Tuesday, February 11, 2020

WWI German version of a dummy trench observer

This is one example of the use of the same camouflage trick by the two opposing sides during World War I. Snipers stationed at the front were poised and ready to shoot at anyone in the enemy’s trench who was foolish enough to look over the edge. As a result, both sides made dummy imitation soldiers’ heads (made of papier-mache or plaster), which were mounted on sticks and held up above the top of the trench.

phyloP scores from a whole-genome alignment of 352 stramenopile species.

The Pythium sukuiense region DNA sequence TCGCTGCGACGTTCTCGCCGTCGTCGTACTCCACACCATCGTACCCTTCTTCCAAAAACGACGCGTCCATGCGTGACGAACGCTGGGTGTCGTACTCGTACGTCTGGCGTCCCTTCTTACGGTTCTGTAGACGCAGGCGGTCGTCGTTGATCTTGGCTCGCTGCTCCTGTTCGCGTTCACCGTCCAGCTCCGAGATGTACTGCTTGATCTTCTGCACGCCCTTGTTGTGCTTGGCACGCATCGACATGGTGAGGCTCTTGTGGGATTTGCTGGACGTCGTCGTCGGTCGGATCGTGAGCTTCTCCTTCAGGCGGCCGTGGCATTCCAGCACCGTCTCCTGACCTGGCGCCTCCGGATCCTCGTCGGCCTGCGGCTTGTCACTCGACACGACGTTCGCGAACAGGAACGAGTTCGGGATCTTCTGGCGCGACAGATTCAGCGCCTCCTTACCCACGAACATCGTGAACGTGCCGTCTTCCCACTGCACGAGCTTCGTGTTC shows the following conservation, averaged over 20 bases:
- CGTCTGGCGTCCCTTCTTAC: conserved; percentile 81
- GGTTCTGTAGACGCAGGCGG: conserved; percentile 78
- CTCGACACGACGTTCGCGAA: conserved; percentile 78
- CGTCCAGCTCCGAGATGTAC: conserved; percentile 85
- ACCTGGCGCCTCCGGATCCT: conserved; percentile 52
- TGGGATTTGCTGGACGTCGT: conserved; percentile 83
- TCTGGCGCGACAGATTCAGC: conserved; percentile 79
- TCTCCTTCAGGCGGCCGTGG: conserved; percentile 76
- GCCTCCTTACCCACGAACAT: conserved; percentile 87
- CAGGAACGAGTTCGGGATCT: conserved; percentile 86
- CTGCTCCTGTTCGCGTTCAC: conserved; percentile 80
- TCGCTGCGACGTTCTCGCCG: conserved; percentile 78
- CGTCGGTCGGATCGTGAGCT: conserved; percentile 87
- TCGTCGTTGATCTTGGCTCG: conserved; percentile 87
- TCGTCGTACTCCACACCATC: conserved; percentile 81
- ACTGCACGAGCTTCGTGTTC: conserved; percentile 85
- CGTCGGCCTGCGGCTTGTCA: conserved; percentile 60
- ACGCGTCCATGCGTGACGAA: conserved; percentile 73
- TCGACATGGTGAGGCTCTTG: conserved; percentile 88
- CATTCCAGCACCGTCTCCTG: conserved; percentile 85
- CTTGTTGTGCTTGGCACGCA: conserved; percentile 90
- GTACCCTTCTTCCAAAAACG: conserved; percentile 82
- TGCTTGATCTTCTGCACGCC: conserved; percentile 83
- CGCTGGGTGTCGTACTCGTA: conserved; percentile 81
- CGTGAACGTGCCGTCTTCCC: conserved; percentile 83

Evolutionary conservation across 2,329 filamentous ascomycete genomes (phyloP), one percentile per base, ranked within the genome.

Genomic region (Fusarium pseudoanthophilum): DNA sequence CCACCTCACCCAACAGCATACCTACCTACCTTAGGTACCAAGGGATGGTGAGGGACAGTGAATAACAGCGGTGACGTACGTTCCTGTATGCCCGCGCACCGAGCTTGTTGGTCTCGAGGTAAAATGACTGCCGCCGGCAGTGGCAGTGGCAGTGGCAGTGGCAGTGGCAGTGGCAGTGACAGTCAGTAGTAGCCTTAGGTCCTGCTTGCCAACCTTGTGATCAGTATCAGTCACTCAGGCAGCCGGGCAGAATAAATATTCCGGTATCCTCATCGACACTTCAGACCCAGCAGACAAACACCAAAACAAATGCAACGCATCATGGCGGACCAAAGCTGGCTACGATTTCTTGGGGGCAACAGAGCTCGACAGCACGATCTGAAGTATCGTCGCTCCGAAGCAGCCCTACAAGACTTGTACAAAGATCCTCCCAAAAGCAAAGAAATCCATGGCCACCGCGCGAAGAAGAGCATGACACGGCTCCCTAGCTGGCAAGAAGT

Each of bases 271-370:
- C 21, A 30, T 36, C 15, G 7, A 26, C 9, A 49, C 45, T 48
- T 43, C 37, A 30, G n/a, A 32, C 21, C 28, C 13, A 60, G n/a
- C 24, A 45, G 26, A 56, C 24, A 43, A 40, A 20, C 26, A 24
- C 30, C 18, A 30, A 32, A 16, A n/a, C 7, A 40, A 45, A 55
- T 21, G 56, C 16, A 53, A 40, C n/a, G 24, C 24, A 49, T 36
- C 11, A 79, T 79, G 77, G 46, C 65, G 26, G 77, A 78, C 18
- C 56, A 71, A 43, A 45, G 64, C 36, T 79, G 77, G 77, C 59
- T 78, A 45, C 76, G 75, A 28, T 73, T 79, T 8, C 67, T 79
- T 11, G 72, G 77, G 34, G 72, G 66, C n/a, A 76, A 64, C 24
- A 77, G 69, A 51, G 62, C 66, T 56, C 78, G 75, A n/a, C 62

If the dummy was shot at, it might enable the targeted side to determine the sniper’s location. This public domain photograph, which was initially published in Le Miroir on January 28, 1917, shows a French Army corpsman examining a captured German version of a dummy trench observer (complete with a German helmet and duplicitous field glasses), mounted on a wooden stick.